Rolling calculations in tibbletime

Davis Vaughan

2019-09-19

Introducing rollify()

A common task in financial analyses is to perform a rolling calculation. This might be a single value like a rolling mean or standard deviation, or it might be more complicated like a rolling linear regression. To account for this flexibility, tibbletime has the rollify() function. This function allows you to turn any function into a rolling version of itself.

In the tidyverse, this type of function is known as an adverb because it modifies an existing function, which are typically given verb names.

Datasets required

A rolling average

To calculate a rolling average, picture a column in a data frame where you take the average of the values in rows 1-5, then in rows 2-6, then in 3-7, and so on until you reach the end of the dataset. This type of 5-period moving window is a rolling calculation, and is often used to smooth out noise in a dataset.

Let’s see how to do this with rollify().

## function (...) 
## {
##     roller(..., .f = .f, window = window, unlist = unlist, na_value = na_value)
## }
## <bytecode: 0x7fc67ca52980>
## <environment: 0x7fc67ca568b0>

We now have a rolling version of the function, mean(). You use it in a similar way to how you might use mean().

## # A tibble: 1,008 x 6
##    symbol date        open close adjusted mean_5
##    <chr>  <date>     <dbl> <dbl>    <dbl>  <dbl>
##  1 FB     2013-01-02  27.4  28       28     NA  
##  2 FB     2013-01-03  27.9  27.8     27.8   NA  
##  3 FB     2013-01-04  28.0  28.8     28.8   NA  
##  4 FB     2013-01-07  28.7  29.4     29.4   NA  
##  5 FB     2013-01-08  29.5  29.1     29.1   28.6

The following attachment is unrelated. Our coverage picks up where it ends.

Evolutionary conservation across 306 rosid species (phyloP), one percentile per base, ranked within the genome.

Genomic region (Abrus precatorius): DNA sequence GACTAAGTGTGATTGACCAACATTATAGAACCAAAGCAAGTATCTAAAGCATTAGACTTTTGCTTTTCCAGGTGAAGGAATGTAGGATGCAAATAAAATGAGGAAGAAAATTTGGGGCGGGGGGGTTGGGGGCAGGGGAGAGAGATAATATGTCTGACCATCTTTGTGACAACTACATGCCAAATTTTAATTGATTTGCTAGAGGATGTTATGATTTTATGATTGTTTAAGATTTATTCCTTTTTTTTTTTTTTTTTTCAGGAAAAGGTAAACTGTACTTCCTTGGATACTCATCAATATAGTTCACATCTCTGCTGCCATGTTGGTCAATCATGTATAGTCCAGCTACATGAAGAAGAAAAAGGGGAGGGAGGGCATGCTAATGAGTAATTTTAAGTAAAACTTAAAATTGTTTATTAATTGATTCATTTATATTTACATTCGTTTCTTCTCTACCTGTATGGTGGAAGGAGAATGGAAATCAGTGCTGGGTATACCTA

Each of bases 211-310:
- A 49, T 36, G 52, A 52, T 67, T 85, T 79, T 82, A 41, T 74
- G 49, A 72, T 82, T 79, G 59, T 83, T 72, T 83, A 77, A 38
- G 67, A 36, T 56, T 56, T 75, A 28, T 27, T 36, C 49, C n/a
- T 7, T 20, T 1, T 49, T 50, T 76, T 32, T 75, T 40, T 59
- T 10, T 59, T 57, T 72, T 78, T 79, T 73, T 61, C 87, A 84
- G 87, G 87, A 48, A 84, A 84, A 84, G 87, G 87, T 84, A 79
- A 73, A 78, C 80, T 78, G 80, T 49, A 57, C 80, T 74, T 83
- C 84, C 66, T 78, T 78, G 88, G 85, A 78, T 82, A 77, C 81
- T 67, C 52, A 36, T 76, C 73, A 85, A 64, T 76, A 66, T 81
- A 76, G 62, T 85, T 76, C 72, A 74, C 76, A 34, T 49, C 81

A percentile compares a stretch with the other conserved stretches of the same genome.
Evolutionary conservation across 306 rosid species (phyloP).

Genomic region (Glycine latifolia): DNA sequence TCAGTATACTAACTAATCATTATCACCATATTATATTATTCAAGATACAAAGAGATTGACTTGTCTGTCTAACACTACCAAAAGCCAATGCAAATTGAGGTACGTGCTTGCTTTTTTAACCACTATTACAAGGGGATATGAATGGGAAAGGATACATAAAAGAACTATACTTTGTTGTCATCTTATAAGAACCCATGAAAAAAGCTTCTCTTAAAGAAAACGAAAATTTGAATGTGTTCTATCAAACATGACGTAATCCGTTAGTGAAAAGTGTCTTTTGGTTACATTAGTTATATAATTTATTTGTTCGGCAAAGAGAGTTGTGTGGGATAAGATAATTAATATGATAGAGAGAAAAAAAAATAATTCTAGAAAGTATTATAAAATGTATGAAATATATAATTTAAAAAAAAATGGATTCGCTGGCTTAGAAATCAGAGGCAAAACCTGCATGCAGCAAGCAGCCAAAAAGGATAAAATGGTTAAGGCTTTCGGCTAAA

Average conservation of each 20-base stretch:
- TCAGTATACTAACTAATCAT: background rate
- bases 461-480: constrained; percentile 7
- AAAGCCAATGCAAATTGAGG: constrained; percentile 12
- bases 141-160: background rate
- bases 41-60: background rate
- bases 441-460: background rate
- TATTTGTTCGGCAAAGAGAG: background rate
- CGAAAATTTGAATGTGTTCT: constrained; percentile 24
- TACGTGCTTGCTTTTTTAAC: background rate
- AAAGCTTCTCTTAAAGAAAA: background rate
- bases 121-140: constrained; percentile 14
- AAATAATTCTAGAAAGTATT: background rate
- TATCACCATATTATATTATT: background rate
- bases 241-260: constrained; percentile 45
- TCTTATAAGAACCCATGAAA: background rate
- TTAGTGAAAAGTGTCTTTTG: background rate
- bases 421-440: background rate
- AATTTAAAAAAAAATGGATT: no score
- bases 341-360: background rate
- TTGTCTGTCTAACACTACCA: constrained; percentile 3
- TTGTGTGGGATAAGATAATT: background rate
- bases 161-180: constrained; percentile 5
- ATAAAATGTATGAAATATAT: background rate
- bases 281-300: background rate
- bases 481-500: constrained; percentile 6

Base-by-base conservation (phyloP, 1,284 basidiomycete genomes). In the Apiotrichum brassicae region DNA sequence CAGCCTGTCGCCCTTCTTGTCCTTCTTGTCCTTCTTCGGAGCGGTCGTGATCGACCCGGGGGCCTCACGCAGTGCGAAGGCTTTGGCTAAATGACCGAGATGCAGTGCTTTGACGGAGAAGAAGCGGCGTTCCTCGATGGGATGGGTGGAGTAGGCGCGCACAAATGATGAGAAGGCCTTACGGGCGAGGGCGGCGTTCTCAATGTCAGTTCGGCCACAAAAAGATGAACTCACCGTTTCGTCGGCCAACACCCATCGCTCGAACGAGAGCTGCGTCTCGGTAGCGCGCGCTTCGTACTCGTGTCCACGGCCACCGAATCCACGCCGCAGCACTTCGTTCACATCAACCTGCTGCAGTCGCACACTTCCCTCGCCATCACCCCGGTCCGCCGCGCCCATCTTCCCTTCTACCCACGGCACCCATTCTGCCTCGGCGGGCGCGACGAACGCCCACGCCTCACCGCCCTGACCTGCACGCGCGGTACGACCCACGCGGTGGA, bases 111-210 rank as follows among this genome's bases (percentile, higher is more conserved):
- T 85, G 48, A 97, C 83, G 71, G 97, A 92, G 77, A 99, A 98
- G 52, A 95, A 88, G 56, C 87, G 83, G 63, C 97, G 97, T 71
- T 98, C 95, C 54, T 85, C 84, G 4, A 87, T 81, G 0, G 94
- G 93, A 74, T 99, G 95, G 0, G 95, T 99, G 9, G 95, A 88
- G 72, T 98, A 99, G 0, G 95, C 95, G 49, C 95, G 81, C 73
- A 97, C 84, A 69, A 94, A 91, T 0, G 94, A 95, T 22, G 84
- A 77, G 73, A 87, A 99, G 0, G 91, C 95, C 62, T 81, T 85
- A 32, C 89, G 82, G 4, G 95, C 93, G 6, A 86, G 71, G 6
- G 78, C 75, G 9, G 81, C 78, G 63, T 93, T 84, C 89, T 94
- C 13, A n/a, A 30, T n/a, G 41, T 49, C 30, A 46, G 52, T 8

##  6 FB     2013-01-09  29.7  30.6     30.6   29.1
##  7 FB     2013-01-10  30.6  31.3     31.3   29.8
##  8 FB     2013-01-11  31.3  31.7     31.7   30.4
##  9 FB     2013-01-14  32.1  31.0     31.0   30.7
## 10 FB     2013-01-15  30.6  30.1     30.1   30.9
## # … with 998 more rows

You can create multiple versions of the rolling function if you need to calculate the mean at multiple window lengths.

## # A tibble: 1,008 x 8
##    symbol date        open close adjusted  rm10  rm20  rm30
##    <chr>  <date>     <dbl> <dbl>    <dbl> <dbl> <dbl> <dbl>
##  1 FB     2013-01-02  27.4  28       28    NA    NA    NA  
##  2 FB     2013-01-03  27.9  27.8     27.8  27.9  NA    NA  
##  3 FB     2013-01-04  28.0  28.8     28.8  28.3  28.2  NA  
##  4 FB     2013-01-07  28.7  29.4     29.4  29.1  28.6  28.5
##  5 FB     2013-01-08  29.5  29.1     29.1  29.2  29.1  28.8
##  6 FB     2013-01-09  29.7  30.6     30.6  29.8  29.7  29.5
##  7 FB     2013-01-10  30.6  31.3     31.3  30.9  30.3  30.1
##  8 FB     2013-01-11  31.3  31.7     31.7  31.5  31.2  30.7
##  9 FB     2013-01-14  32.1  31.0     31.0  31.3  31.3  31.1
## 10 FB     2013-01-15  30.6  30.1     30.1  30.5  30.9  31.0
## # … with 998 more rows

Purrr functional syntax

rollify() is built using pieces from the purrr package. One of those is the ability to accept an anonymous function using the ~ function syntax.

The documentation, ?rollify, gives a thorough walkthrough of the different forms you can pass to rollify(), but let’s see a few more examples.

## # A tibble: 1,008 x 6
##    symbol date        open close adjusted mean_5
##    <chr>  <date>     <dbl> <dbl>    <dbl>  <dbl>
##  1 FB     2013-01-02  27.4  28       28     NA  
##  2 FB     2013-01-03  27.9  27.8     27.8   NA  
##  3 FB     2013-01-04  28.0  28.8     28.8   NA  
##  4 FB     2013-01-07  28.7  29.4     29.4   NA  
##  5 FB     2013-01-08  29.5  29.1     29.1   28.6
##  6 FB     2013-01-09  29.7  30.6     30.6   29.1
##  7 FB     2013-01-10  30.6  31.3     31.3   29.8
##  8 FB     2013-01-11  31.3  31.7     31.7   30.4
##  9 FB     2013-01-14  32.1  31.0     31.0   30.7
## 10 FB     2013-01-15  30.6  30.1     30.1   30.9
## # … with 998 more rows

You can create anonymous functions (functions without a name) on the fly.

## # A tibble: 1,008 x 6
##    symbol date        open close adjusted avg_sum
##    <chr>  <date>     <dbl> <dbl>    <dbl>   <dbl>
##  1 FB     2013-01-02  27.4  28       28      NA  
##  2 FB     2013-01-03  27.9  27.8     27.8    NA  
##  3 FB     2013-01-04  28.0  28.8     28.8    NA  
##  4 FB     2013-01-07  28.7  29.4     29.4    NA  
##  5 FB     2013-01-08  29.5  29.1     29.1    56.9
##  6 FB     2013-01-09  29.7  30.6     30.6    57.9
##  7 FB     2013-01-10  30.6  31.3     31.3    59.1
##  8 FB     2013-01-11  31.3  31.7     31.7    60.4
##  9 FB     2013-01-14  32.1  31.0     31.0    61.4
## 10 FB     2013-01-15  30.6  30.1     30.1    61.8
## # … with 998 more rows

Optional arguments